Take a Break
Some people decide it is necessary to step down from their jobs. Others decide to arrange an extended vacation or sabbatical. If a long absence is not possible, try to take at least 3-5 days away from the office so that you can think about your priorities and goals.

Focus on Diet and Exercise 
      It is important to take time to eat good food and get your body moving. It will make you feel better, allow you to think clearly about your future, and prevent illness.

      Find a Hobby to Invest In
Having variety in your life will keep your life from getting boring. It is so easy to become laser-focused on your career and allow your life to become nothing but work. You may feel more motivated in your actual work, when you are investing time in a hobby you find joy in.

      Help Others
Whether it is finding someone to mentor or becoming involved in a charity that you have a passion for, helping others will help you understand the meaning of your life.

Thursday, September 8, 2016

10 Mistakes That Can Cost You Your Law Interview

By Matt Lee
Tenge Law Firm, LLC

The law is a cutthroat profession. Every newly-minted lawyer will be jostling for a position in the best law firms, and just the same, these top law firms will only be choosing the best. Now a lot of your competitors will more or less have the same educational background and work experience as you, so how do you make sure that you’re the one who clinches the interview? 

Colorado firm Tenge Law recently published a helpful infographic which lists crucial points on how to ace a law interview. Below is a rundown of some common mistakes mentioned in the infographic that any law interviewee should always be mindful of. 

Image result for not arriving on time1. Not arriving on time 
 Keep in mind that you will be taking up the interviewer’s time, and it’s always possible that there are other candidates he needs to accommodate. Show your eagerness and respect by arriving at least 10 to 15 minutes early.

2. Not dressing up professionally 
It’s undeniable that appearances make a big impact especially on people who are not familiar with you. You have a limited time in which to impress the interviewer, so make every second that you are looked at, count. Dark suits in black, gray, or navy with minimal jewelry work best, and make sure everything about you is neat and clean. 

3. Not being polite and friendly
Always be pleasant and respectful, especially once you set foot anywhere near the firm’s premises. You’ll never know who you might be interacting with, and with social media, they can either spread a good, or bad word about you quickly. 4. Handing badly-written resume - The person who will be reviewing your CV will most likely be busy going through others as well, so make yours as concise as possible. List down only the most notable of your achievements related to your chosen career, anything else could even be detrimental.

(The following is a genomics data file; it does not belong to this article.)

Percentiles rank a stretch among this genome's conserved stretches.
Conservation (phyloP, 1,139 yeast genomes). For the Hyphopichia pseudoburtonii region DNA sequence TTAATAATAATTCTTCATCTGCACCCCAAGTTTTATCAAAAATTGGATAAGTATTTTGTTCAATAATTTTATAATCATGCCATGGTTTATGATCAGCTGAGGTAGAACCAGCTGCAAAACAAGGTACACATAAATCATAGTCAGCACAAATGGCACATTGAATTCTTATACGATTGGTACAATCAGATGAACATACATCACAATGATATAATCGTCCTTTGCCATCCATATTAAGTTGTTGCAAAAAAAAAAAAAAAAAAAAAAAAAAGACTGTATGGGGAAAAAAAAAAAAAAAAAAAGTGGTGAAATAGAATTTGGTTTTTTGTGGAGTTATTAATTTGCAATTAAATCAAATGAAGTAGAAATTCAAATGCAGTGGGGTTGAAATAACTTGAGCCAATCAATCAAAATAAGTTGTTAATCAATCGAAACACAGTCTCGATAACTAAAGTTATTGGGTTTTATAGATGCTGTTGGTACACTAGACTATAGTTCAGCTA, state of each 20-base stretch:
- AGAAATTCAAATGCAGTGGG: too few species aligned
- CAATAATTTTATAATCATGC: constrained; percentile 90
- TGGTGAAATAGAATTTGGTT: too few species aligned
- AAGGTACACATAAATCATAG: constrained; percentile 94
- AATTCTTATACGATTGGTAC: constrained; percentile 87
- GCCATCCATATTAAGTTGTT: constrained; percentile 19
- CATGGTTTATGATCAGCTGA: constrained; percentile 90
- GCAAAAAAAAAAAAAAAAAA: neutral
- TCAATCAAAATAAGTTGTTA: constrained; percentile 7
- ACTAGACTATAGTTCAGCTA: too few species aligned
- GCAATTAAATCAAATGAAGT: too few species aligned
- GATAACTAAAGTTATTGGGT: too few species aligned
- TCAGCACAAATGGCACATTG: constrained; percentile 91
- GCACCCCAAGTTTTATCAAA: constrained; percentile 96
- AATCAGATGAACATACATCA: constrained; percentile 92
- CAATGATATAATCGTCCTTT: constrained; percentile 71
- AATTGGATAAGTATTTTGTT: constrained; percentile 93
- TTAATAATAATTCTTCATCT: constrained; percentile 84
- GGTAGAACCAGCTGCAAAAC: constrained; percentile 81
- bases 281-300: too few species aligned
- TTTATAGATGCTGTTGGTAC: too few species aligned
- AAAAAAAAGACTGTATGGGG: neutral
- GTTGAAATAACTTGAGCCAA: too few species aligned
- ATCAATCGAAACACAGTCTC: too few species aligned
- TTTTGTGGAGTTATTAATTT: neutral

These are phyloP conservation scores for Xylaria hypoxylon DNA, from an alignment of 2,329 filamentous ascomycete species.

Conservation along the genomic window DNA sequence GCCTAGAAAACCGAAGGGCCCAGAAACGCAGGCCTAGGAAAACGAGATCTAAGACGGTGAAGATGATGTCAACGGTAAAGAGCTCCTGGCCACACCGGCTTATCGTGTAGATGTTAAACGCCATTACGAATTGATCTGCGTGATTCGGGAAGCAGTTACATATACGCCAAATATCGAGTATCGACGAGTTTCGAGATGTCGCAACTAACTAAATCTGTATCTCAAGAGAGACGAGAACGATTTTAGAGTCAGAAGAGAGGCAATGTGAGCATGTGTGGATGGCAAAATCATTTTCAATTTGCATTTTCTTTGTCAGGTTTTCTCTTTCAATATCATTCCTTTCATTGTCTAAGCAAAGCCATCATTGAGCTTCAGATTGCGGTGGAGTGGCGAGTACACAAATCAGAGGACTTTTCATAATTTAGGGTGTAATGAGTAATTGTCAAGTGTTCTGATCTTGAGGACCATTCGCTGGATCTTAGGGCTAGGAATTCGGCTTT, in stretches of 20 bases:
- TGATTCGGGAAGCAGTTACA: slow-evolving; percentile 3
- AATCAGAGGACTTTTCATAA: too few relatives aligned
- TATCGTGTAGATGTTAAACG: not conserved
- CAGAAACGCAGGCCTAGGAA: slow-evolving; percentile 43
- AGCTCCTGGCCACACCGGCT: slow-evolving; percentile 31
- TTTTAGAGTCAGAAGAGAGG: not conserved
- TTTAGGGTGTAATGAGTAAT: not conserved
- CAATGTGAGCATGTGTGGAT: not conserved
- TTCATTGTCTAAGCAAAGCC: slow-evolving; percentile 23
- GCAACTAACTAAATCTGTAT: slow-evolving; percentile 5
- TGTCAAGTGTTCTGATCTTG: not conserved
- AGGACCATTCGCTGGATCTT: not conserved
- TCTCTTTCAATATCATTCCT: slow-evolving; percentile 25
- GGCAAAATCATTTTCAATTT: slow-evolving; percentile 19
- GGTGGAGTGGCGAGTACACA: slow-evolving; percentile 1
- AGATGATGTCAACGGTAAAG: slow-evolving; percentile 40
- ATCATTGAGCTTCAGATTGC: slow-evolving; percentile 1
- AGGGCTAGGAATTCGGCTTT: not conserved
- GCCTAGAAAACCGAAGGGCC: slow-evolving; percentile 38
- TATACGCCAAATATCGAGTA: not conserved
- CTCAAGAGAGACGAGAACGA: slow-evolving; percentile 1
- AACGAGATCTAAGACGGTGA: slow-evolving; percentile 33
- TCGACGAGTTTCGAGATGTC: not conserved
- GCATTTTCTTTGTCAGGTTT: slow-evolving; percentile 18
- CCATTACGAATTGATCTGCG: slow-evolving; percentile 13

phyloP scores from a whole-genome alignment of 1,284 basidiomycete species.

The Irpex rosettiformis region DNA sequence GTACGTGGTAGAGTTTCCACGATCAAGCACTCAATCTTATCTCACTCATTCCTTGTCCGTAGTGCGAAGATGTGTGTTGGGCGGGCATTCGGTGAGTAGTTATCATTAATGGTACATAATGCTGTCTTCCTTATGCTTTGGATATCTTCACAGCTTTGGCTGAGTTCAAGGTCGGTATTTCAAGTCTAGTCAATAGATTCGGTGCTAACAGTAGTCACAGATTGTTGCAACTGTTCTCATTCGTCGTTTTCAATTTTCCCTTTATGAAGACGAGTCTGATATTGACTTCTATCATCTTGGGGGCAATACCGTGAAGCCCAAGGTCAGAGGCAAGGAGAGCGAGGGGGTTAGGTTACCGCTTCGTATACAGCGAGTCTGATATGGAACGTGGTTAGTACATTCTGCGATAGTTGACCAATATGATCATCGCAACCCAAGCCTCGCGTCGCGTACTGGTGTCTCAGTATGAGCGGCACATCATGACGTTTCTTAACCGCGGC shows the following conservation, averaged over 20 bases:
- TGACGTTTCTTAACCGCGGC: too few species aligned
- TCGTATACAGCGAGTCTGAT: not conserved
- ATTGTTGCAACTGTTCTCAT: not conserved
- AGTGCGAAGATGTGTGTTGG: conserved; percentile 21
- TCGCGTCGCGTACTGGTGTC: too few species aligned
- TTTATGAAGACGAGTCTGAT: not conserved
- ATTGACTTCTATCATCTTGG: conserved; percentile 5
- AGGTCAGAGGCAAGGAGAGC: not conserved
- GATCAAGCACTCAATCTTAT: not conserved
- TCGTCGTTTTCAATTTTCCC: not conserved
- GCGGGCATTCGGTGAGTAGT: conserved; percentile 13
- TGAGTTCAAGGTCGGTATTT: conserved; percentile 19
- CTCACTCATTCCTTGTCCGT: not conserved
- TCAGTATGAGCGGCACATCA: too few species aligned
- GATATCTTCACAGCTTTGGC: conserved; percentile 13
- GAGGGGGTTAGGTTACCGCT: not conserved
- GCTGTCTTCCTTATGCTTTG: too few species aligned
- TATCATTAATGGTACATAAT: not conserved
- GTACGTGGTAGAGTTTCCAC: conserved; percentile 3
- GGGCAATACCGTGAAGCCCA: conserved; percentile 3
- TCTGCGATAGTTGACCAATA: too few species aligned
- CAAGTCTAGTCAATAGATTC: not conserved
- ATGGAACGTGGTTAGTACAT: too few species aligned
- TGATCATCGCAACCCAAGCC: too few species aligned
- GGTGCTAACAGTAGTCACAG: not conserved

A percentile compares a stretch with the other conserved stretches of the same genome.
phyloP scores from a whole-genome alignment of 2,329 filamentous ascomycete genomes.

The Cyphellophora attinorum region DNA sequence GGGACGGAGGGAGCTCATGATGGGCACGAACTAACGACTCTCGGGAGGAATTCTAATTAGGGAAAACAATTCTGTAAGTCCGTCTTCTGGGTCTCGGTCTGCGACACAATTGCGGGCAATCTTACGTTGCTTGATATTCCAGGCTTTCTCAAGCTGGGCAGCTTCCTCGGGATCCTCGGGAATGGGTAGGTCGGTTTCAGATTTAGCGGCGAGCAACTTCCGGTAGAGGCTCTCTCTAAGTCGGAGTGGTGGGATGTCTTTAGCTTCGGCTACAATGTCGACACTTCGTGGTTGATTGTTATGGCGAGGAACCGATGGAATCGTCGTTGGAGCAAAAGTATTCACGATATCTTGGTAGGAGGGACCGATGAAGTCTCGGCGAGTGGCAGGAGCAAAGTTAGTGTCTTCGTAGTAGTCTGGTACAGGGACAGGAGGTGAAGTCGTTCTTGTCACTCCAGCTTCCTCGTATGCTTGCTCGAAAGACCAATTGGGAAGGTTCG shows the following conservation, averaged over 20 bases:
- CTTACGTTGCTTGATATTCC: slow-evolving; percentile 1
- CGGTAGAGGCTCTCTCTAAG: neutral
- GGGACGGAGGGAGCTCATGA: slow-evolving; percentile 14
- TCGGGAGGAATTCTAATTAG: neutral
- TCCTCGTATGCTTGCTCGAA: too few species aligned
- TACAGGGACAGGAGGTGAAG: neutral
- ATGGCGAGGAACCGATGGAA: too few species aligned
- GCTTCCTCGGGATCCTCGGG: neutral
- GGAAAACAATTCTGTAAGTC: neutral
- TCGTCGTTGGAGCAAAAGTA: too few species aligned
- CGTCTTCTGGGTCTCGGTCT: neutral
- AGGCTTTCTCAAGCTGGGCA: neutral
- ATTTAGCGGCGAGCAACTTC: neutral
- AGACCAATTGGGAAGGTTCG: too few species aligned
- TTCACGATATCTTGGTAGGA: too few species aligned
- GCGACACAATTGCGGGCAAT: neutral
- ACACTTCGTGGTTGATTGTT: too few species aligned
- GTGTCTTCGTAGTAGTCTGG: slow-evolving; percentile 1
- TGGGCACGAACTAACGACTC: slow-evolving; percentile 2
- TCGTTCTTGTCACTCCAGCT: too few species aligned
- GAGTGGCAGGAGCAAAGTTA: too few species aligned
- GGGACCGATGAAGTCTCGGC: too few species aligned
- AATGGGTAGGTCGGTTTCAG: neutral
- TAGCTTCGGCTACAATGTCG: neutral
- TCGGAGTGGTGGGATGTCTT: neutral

5. Not reviewing potential questions
This can be the most difficult part as there are no real “correct” answers to questions such as: Where do you see yourself in 5 years? Tell me more about your resume. Tell me more about some of the biggest challenges you’ve faced and how you solved them. These questions allow the interviewer to get an insight on your attitude and how your mind works. It’s subjective, and your best bet would be, to tell the truth, but phrase your answers in a positive and optimistic tone. 

 6. Not asking the interviewer any questions
During the interview, you should be working to build rapport with your interviewer, and you can have a better chance when you’re allowed to ask questions. Show your eagerness by asking specific questions about the firm, especially details that are difficult to get by research alone. 

7. Not doing background research on the firm 
Never ever be caught off-guard not knowing about the firm you want to work at. Do research as early as the first moment you consider applying at a particular law office, your knowledge about their organization will show how much you want to be a part of them. 

8. Not doing a follow-up 
It’s not often that candidates in law offices get hired on the spot. Law firms often prefer to call back after they’ve carefully considered several candidates, so it is very important that you send a thank you note a day after the interview, and a follow up 1-2 weeks after, to keep the links of communication fresh. 

9. Putting another firm or lawyer in a bad light
Always observe professional courtesy. Nobody wants an employee who talks behind their back, and this is most especially true in the legal profession where image and confidentiality are taken very seriously. 

10. Being unsure or arrogant 
Make sure to project an air of confidence in a positive, non-condescending manner. Remember that confidence does not equate to being cocky, but don’t be too timid and self-effacing either. Get rid of awkward hesitations and speak in a calm and straightforward manner. 

The infographic also includes statistics on outcomes of callback invitations to and interviews of Class 2017 for Summer 2016 positions, which provides valuable insight into the current level of competition new lawyers will be facing. 

Law Career Development recently hosted a mock interview event here at GGU to help students overcome their anxiety for Summer Job Fair Interviews. If you are interviewing anywhere and require tips and strategies on acing interviews,make an appointment with our LCD counselors. To make an appointment, simply visit LCDonline ,call 415-442-6625 or email .